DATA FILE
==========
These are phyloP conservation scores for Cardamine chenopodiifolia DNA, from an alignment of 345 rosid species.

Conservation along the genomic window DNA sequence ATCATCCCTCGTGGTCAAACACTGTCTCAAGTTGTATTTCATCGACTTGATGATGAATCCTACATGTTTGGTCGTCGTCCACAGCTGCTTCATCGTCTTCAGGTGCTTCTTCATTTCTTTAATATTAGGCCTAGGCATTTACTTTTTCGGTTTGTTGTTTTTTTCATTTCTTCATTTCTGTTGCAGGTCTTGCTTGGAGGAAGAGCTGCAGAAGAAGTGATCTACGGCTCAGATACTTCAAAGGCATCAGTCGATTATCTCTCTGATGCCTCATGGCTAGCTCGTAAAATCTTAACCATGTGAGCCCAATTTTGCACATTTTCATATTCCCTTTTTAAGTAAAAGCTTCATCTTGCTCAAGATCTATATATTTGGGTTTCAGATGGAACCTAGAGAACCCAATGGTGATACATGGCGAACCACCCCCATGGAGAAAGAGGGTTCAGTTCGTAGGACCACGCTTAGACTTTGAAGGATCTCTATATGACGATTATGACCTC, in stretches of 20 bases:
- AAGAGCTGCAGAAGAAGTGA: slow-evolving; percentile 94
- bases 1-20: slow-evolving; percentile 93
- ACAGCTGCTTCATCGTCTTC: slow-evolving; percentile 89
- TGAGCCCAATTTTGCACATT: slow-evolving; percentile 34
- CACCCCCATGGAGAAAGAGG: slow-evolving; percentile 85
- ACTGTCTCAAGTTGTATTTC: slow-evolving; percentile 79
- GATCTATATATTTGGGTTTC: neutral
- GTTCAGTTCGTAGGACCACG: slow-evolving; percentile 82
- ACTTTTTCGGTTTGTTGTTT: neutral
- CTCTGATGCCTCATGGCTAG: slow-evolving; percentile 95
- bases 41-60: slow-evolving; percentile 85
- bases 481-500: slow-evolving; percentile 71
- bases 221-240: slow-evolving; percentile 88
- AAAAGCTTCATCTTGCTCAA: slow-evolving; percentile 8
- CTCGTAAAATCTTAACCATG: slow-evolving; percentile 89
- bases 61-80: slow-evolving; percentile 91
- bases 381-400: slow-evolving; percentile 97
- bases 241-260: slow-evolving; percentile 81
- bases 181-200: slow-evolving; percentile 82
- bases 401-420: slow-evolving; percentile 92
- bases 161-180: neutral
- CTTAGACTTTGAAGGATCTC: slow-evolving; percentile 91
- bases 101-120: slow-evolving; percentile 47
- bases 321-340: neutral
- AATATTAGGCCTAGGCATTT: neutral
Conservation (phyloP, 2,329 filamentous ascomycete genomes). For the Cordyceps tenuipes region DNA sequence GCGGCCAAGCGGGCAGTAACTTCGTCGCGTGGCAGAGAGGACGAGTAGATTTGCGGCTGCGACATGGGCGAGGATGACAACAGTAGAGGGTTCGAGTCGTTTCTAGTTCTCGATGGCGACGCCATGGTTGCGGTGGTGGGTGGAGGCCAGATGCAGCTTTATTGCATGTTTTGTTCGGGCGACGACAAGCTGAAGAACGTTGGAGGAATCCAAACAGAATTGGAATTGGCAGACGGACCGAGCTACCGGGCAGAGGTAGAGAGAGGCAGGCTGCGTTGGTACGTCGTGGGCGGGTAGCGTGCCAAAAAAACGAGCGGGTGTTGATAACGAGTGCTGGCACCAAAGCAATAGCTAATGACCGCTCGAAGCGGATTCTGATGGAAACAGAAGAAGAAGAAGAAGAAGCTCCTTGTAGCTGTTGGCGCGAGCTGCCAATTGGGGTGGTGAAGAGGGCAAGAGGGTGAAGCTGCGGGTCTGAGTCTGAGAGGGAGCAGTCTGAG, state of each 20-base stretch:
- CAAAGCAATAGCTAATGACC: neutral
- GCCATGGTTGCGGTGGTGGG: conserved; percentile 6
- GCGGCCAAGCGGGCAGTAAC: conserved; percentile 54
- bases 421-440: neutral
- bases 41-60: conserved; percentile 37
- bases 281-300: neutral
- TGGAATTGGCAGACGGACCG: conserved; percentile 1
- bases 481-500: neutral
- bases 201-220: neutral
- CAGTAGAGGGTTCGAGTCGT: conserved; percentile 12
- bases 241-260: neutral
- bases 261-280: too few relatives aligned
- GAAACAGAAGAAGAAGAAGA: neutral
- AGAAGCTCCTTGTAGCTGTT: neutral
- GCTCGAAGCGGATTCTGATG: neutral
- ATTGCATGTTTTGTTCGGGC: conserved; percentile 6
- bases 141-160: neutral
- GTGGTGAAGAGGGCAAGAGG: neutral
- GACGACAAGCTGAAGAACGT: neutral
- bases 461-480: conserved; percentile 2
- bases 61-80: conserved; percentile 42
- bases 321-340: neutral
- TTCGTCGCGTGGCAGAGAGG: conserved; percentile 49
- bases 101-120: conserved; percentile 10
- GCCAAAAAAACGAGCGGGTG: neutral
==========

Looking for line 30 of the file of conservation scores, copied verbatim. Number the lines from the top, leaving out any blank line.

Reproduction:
- GCCATGGTTGCGGTGGTGGG: conserved; percentile 6